Designers under the gun to eliminate assembly and secondary operations are taking a hard look at multicomponent injection molding — a process best known for putting nonslip grips on handheld consumer goods.
Perhaps the best known multicomponent, overmolding technology is the soft-to-rigid combination that puts multicolor, nonslip grips on handheld devices. Here one or more materials (usually thermoplastic elastomers) inject on, around, or over a rigid plastic substrate. With proper material selection, overmolded TPEs form strong, permanent bonds with substrates without primers, adhesives, or mechanical interlocks.
But there are many more uses for multicomponent molding besides decorative, nonslip surfaces on plastic parts. The last decade has seen an expanding array of flexible-to-rigid plastic combinations that give designers a myriad of high-performance components. Injection-molding machinery and moldmakers have also kept pace. Advanced multishot injectionmolding machines and sophisticated rotary and spin stack molds are producing more complicated assemblies growing both in size and robustness.
Ford Motor Co., for example, recently replaced a load-bearing, paintedsteel trim piece on the 2005 Mustang Convertible with a glass-fiber-reinforced nylon (PA66/6) overmolded with an 85 Shore-A TPV (thermoplastic vulcanizate) — two materials historically difficult to bond, says Jack Elder, advanced development manager for Michigan-based molder Innatech LLC. "It is difficult-to bond anything to nylons. They don't even want to stick to themselves in two or three shot situations."
After trying many nylon/TPE combinations Innatech ultimately picked a glass-filled nylon from A. Schulman, Akron, Ohio, for the substrate. High strength and stiffness were the reason, says Elder. "The OEM also specified an ultrahigh flex modulus, a class "A" surface color match, and high heat resistance for both substrate and overmold materials.
The overmolded TPV had to form a durable bond to the nylon so it could take rigorous environmental testing without delaminating. This included an 80°C xenon arc-test to simulate intense Southwest desert UV exposure. Weatherability of the TPV-to-nylon bond was important because the part must retain a tight seal against the rear-deck lid as it tensions the convertible top against the Mustang body," he explains.
To optimize bond strength, Innatech used an automated press/mold system that minimizes dwell time. This let them shoot the TPV quickly following the nylon shot. "We improved surface quality of the high-viscosity, low-flowing TPV by using a hot runner system with sequential valve gates. The TPV injects into short runners and cashew gates. The sequential gates help eliminate knit and hesitation lines, splay, gate blasts, and other visible defects on the class-A surface," says Elder. The switch to the overmolded-TPV/reinforced-PA parts let designers reduce part cost, retain the required structural rigidity, and glean a 24% weight savings.
Soft-to-rigid combinations are also eliminating many assembly operations. For example, complex seal, gasket, and acoustic/vibration-damping components, as well as EMI/RFI shielding elements, can be molded onto or inside plastic housings. This can dramatically reduce total manufacturing costs by eliminating secondary handling and assembly operations.
Such molding also speeds part throughput, improves assembly quality, and may help keep complex injectionmolding jobs on U.S. soil, says Robert Hare, general manager for injectionmolding machine maker Ferromatik Milacron Europe USA, Batavia, Ohio. Changes in manufacturing strategies — particularly Asian competition — and the growing emphasis on reducing in-process time and inventories, says Hare, have made multicomponent molding an economical option for complex assemblies.
THE RIGHT CHOICE?
The technology for multishot, multicomponent molding is well developed, proven, and reliable, says Hare. "It evolved in Europe and is widely used there. But in the U.S. and Canada it has been almost a trade secret mainly confined to large proprietary manufacturers and protectively guarded." Thankfully, however, there is now a maturing group of small privately held injection molders specializing in multicomponent. The number of experienced designers,operators, and proficient moldmakersis also growing. And there are even some capable European moldmakers putting down roots in the U.S. as well, Hare says.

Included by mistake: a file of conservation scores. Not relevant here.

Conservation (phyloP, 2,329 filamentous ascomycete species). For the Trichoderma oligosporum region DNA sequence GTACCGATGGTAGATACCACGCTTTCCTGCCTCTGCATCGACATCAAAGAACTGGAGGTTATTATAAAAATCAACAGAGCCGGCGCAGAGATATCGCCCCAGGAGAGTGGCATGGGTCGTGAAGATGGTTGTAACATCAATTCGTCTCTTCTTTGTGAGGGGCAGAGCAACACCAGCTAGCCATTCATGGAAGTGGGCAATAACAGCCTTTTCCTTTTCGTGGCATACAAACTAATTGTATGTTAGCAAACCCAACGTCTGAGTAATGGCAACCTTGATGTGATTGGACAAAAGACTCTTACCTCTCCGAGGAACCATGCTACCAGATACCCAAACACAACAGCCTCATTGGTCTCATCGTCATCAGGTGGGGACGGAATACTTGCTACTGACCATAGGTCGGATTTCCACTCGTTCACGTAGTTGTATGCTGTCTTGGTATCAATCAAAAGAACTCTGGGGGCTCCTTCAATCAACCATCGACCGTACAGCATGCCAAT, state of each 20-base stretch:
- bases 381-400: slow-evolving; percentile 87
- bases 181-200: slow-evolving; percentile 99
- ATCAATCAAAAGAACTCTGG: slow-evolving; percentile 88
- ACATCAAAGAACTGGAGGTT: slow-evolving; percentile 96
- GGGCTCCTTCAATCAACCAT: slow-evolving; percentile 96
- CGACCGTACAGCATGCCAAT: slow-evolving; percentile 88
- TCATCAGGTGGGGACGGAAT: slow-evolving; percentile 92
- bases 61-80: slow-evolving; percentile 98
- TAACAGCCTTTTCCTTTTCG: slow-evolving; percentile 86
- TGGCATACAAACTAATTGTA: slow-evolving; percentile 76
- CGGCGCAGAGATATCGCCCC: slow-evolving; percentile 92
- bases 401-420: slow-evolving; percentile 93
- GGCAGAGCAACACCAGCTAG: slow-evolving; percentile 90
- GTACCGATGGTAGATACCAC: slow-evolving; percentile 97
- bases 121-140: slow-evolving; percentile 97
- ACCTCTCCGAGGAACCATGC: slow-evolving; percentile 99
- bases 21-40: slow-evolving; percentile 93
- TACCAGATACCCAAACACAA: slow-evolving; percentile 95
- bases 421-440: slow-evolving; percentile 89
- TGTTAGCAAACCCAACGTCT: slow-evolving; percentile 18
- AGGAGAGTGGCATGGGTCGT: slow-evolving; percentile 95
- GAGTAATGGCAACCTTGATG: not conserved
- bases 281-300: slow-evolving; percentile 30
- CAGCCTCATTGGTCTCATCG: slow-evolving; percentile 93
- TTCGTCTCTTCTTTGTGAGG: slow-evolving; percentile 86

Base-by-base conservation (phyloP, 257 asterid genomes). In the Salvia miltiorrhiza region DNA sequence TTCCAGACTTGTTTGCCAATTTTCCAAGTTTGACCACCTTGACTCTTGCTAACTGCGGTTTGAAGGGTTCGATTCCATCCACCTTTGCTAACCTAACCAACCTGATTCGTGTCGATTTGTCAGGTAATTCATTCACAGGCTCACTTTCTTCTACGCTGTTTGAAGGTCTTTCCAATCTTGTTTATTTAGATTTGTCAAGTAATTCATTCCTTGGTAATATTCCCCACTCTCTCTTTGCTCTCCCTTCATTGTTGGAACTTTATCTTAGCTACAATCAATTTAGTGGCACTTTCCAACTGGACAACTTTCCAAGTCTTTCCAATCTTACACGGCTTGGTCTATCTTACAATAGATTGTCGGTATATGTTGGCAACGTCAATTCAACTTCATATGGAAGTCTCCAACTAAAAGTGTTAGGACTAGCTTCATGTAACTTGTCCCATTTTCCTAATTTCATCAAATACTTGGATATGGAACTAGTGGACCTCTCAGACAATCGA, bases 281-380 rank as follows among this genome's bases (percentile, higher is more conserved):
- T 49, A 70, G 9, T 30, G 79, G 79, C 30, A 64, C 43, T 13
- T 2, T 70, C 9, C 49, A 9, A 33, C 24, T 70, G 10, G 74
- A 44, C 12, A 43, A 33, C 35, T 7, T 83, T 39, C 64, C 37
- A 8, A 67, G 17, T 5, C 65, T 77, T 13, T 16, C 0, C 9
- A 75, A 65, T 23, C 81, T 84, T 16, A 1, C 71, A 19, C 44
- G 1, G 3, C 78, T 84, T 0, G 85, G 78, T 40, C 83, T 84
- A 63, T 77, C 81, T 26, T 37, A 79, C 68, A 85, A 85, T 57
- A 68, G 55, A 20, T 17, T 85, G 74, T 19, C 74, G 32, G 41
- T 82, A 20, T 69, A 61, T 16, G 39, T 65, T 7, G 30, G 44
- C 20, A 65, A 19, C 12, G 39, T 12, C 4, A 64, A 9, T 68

The expertise of specialty thermoplastic compounders is producing precise, finely tuned, and unusual property combinations for soft-to-rigid applications. This expanding array of materials better meets the needs of the more robust, multicomponent assemblies now becoming common in automotive, construction, small appliances, medical components, agricultural, recreational, and industrial applications.
As with any new design, it's important to take the multicomponent molding process into consideration early in design. Ditto for material suppliers that play a pivotal role in the success of multicomponent parts. Homero Endara, spokesperson for GE Advanced Materials, Pittsfield, Mass., advises posing a few key design questions to gage whether or not multicomponent molding makes sense:
What is the target manufacturing cost and annual volume (including product variants)? The cost of complex, multicomponent tools can sometimes be a hard sell to company bean counters. This is especially true when converting an assembled part to multicomponent. Planners must carefully assess the entire manufacturing process to see whether or not it's economical to redesign an existing assembly for multicomponent. Likewise, for evaluating new products.
The "nickels and dimes" lost from piece-part scrap, as well as those spent to track and store part inventories (including colored variants of the same assembly), can quickly add up. Secondary operations, especially manual ones are quite time consuming for injectionmolded assemblies.
Additionally, individually molded parts often first get ejected from the mold into bins where they can shrink, warp, or deform. As they make their way through production they must frequently get reregistered onto assembly fixtures for subsequent secondary operations. Individual, out-of-tolerance parts can lead to costly out-of-spec assemblies that end up as scrap.
Reduced labor, time, and elimination of scrap helps justify multicomponent molding. The process can often make sense for high-quality, complex assemblies produced in quantities as low as 50,000 to 150,000 parts annually.